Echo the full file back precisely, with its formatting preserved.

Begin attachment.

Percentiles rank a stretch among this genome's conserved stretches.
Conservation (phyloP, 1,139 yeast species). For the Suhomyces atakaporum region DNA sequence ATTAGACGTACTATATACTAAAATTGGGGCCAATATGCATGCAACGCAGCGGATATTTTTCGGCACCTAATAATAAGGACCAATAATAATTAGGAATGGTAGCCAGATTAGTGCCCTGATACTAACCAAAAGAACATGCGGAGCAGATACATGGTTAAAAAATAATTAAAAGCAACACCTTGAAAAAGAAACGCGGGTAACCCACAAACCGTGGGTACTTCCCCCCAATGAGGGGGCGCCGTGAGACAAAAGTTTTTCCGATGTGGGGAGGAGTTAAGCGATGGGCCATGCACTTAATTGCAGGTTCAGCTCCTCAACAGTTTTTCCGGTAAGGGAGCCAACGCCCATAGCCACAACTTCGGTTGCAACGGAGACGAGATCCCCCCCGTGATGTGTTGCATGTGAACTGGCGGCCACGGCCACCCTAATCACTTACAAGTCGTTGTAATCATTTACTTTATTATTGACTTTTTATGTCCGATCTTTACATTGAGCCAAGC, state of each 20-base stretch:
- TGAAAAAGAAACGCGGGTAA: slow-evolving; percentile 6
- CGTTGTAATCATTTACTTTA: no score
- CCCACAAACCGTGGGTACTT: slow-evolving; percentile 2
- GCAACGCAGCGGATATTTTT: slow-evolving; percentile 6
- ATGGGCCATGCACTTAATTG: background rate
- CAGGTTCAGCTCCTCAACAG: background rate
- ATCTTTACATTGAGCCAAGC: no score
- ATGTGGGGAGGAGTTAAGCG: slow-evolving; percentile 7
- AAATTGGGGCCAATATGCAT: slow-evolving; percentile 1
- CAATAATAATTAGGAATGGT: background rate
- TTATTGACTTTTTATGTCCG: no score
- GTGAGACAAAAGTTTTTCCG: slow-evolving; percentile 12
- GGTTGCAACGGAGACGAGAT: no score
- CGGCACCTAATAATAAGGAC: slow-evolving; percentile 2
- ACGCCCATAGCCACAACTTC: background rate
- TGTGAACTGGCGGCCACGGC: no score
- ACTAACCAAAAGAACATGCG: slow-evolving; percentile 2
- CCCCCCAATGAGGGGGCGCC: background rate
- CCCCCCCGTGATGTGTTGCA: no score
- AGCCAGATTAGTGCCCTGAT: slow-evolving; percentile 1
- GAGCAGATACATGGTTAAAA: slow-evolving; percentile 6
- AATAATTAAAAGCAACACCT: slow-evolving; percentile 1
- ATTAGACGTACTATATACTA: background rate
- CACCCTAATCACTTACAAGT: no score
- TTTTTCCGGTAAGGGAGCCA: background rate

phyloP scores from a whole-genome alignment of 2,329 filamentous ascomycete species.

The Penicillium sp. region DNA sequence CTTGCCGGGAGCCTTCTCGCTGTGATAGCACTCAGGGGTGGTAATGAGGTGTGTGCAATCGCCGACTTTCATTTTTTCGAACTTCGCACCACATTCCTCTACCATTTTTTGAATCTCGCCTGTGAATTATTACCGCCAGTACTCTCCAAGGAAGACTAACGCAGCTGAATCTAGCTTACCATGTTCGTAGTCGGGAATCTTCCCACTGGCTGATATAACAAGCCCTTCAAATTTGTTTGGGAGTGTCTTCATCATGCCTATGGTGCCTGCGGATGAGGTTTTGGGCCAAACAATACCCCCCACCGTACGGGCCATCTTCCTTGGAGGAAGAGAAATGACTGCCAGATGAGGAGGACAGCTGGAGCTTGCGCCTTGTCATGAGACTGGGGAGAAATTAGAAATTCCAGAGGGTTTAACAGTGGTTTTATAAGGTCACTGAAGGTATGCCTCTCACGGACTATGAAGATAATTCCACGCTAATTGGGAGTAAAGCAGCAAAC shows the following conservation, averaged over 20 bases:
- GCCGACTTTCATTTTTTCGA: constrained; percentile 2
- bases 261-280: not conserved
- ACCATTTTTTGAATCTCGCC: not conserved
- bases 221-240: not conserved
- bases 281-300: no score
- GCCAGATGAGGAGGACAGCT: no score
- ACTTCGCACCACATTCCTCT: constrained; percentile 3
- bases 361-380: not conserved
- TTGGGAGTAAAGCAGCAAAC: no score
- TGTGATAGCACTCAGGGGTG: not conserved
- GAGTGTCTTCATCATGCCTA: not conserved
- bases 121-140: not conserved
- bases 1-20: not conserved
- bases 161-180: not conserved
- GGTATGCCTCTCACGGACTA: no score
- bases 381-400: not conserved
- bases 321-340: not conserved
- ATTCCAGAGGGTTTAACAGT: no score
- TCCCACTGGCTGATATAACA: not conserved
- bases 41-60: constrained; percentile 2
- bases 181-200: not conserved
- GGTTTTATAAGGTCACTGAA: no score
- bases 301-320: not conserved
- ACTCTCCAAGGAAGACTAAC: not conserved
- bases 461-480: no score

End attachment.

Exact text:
Percentiles rank a stretch among this genome's conserved stretches.
Conservation (phyloP, 1,139 yeast species). For the Suhomyces atakaporum region DNA sequence ATTAGACGTACTATATACTAAAATTGGGGCCAATATGCATGCAACGCAGCGGATATTTTTCGGCACCTAATAATAAGGACCAATAATAATTAGGAATGGTAGCCAGATTAGTGCCCTGATACTAACCAAAAGAACATGCGGAGCAGATACATGGTTAAAAAATAATTAAAAGCAACACCTTGAAAAAGAAACGCGGGTAACCCACAAACCGTGGGTACTTCCCCCCAATGAGGGGGCGCCGTGAGACAAAAGTTTTTCCGATGTGGGGAGGAGTTAAGCGATGGGCCATGCACTTAATTGCAGGTTCAGCTCCTCAACAGTTTTTCCGGTAAGGGAGCCAACGCCCATAGCCACAACTTCGGTTGCAACGGAGACGAGATCCCCCCCGTGATGTGTTGCATGTGAACTGGCGGCCACGGCCACCCTAATCACTTACAAGTCGTTGTAATCATTTACTTTATTATTGACTTTTTATGTCCGATCTTTACATTGAGCCAAGC, state of each 20-base stretch:
- TGAAAAAGAAACGCGGGTAA: slow-evolving; percentile 6
- CGTTGTAATCATTTACTTTA: no score
- CCCACAAACCGTGGGTACTT: slow-evolving; percentile 2
- GCAACGCAGCGGATATTTTT: slow-evolving; percentile 6
- ATGGGCCATGCACTTAATTG: background rate
- CAGGTTCAGCTCCTCAACAG: background rate
- ATCTTTACATTGAGCCAAGC: no score
- ATGTGGGGAGGAGTTAAGCG: slow-evolving; percentile 7
- AAATTGGGGCCAATATGCAT: slow-evolving; percentile 1
- CAATAATAATTAGGAATGGT: background rate
- TTATTGACTTTTTATGTCCG: no score
- GTGAGACAAAAGTTTTTCCG: slow-evolving; percentile 12
- GGTTGCAACGGAGACGAGAT: no score
- CGGCACCTAATAATAAGGAC: slow-evolving; percentile 2
- ACGCCCATAGCCACAACTTC: background rate
- TGTGAACTGGCGGCCACGGC: no score
- ACTAACCAAAAGAACATGCG: slow-evolving; percentile 2
- CCCCCCAATGAGGGGGCGCC: background rate
- CCCCCCCGTGATGTGTTGCA: no score
- AGCCAGATTAGTGCCCTGAT: slow-evolving; percentile 1
- GAGCAGATACATGGTTAAAA: slow-evolving; percentile 6
- AATAATTAAAAGCAACACCT: slow-evolving; percentile 1
- ATTAGACGTACTATATACTA: background rate
- CACCCTAATCACTTACAAGT: no score
- TTTTTCCGGTAAGGGAGCCA: background rate

phyloP scores from a whole-genome alignment of 2,329 filamentous ascomycete species.

The Penicillium sp. region DNA sequence CTTGCCGGGAGCCTTCTCGCTGTGATAGCACTCAGGGGTGGTAATGAGGTGTGTGCAATCGCCGACTTTCATTTTTTCGAACTTCGCACCACATTCCTCTACCATTTTTTGAATCTCGCCTGTGAATTATTACCGCCAGTACTCTCCAAGGAAGACTAACGCAGCTGAATCTAGCTTACCATGTTCGTAGTCGGGAATCTTCCCACTGGCTGATATAACAAGCCCTTCAAATTTGTTTGGGAGTGTCTTCATCATGCCTATGGTGCCTGCGGATGAGGTTTTGGGCCAAACAATACCCCCCACCGTACGGGCCATCTTCCTTGGAGGAAGAGAAATGACTGCCAGATGAGGAGGACAGCTGGAGCTTGCGCCTTGTCATGAGACTGGGGAGAAATTAGAAATTCCAGAGGGTTTAACAGTGGTTTTATAAGGTCACTGAAGGTATGCCTCTCACGGACTATGAAGATAATTCCACGCTAATTGGGAGTAAAGCAGCAAAC shows the following conservation, averaged over 20 bases:
- GCCGACTTTCATTTTTTCGA: constrained; percentile 2
- bases 261-280: not conserved
- ACCATTTTTTGAATCTCGCC: not conserved
- bases 221-240: not conserved
- bases 281-300: no score
- GCCAGATGAGGAGGACAGCT: no score
- ACTTCGCACCACATTCCTCT: constrained; percentile 3
- bases 361-380: not conserved
- TTGGGAGTAAAGCAGCAAAC: no score
- TGTGATAGCACTCAGGGGTG: not conserved
- GAGTGTCTTCATCATGCCTA: not conserved
- bases 121-140: not conserved
- bases 1-20: not conserved
- bases 161-180: not conserved
- GGTATGCCTCTCACGGACTA: no score
- bases 381-400: not conserved
- bases 321-340: not conserved
- ATTCCAGAGGGTTTAACAGT: no score
- TCCCACTGGCTGATATAACA: not conserved
- bases 41-60: constrained; percentile 2
- bases 181-200: not conserved
- GGTTTTATAAGGTCACTGAA: no score
- bases 301-320: not conserved
- ACTCTCCAAGGAAGACTAAC: not conserved
- bases 461-480: no score